After writing a previous post I got to thinking about the wider implications of strategy in self defense. A few principles stand out as generally useful, which are to take cover in the best ensconced position you can find, achieve the best probability of hitting that you can, and exploit the element of surprise. I previously wrote about these things in a piece about the shotgun but they apply to any firearm. For example, if a pistol is what you are using, you should get behind some cover and shoot with as much precision as you can under the circumstances. Quite often, maximum efficiency in firing is going to mean using a field rest firing position--it's a good idea if you can do it, and you usually can if you have taken cover. You shoot over or around the cover, bracing your aim against it. These concepts don't get enough of a workout in courses of fire that are shot in the "practical" matches popular these days. Self defense in the real world is not an assault co
Showing posts from March, 2014
- Other Apps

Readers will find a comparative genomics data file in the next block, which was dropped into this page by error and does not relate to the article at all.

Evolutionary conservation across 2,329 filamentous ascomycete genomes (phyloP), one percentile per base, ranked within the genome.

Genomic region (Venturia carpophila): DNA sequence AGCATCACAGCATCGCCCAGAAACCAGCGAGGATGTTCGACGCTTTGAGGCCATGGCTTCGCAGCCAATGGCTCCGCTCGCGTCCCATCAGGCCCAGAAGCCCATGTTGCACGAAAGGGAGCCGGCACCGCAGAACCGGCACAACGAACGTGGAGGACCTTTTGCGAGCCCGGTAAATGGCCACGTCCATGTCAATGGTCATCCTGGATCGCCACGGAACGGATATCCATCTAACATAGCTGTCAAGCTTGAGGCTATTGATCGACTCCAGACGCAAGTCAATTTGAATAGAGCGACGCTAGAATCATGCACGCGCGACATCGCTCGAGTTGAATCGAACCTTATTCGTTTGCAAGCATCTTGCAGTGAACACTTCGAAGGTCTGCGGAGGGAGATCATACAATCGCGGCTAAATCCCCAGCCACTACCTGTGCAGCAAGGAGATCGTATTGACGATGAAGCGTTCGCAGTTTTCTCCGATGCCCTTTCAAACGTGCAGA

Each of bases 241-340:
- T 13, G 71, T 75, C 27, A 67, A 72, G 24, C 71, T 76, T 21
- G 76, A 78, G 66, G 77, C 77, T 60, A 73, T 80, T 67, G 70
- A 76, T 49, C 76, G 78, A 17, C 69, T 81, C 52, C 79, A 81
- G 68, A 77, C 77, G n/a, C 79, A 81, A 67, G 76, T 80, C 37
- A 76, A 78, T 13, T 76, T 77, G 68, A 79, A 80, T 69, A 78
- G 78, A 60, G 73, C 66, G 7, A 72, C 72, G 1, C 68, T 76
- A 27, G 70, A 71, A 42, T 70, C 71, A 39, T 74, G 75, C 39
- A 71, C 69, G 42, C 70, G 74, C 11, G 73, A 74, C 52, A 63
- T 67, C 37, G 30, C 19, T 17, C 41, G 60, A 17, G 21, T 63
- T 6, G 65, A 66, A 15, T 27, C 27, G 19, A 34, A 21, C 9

Doncha love a story with a happy ending? A mom with two small children ran off three home invader punks by shooting her so-called assault rifle. She did not hit any punks but put them to flight. The Detroit PD soon nabbed the suspects and the city's top cop praised her handling of the situation. A Hi-Point Carbine, the weapon used here, is of course not an "assault rifle" though the news says it is. But then reporters often say that about any gun that is halfway modern, or useful for defending yourself. I prefer the term "good citizenship rifle" or "homestead rifle," because "assault rifle" is a specific term in weapons parlance that does not refer to anything you can buy at Walmart or your corner gun shop. If a rifle fires single shots, "pow-pow-pow," but not bursts, "braaaaaap!," then it is only an assault rifle to the misinformed.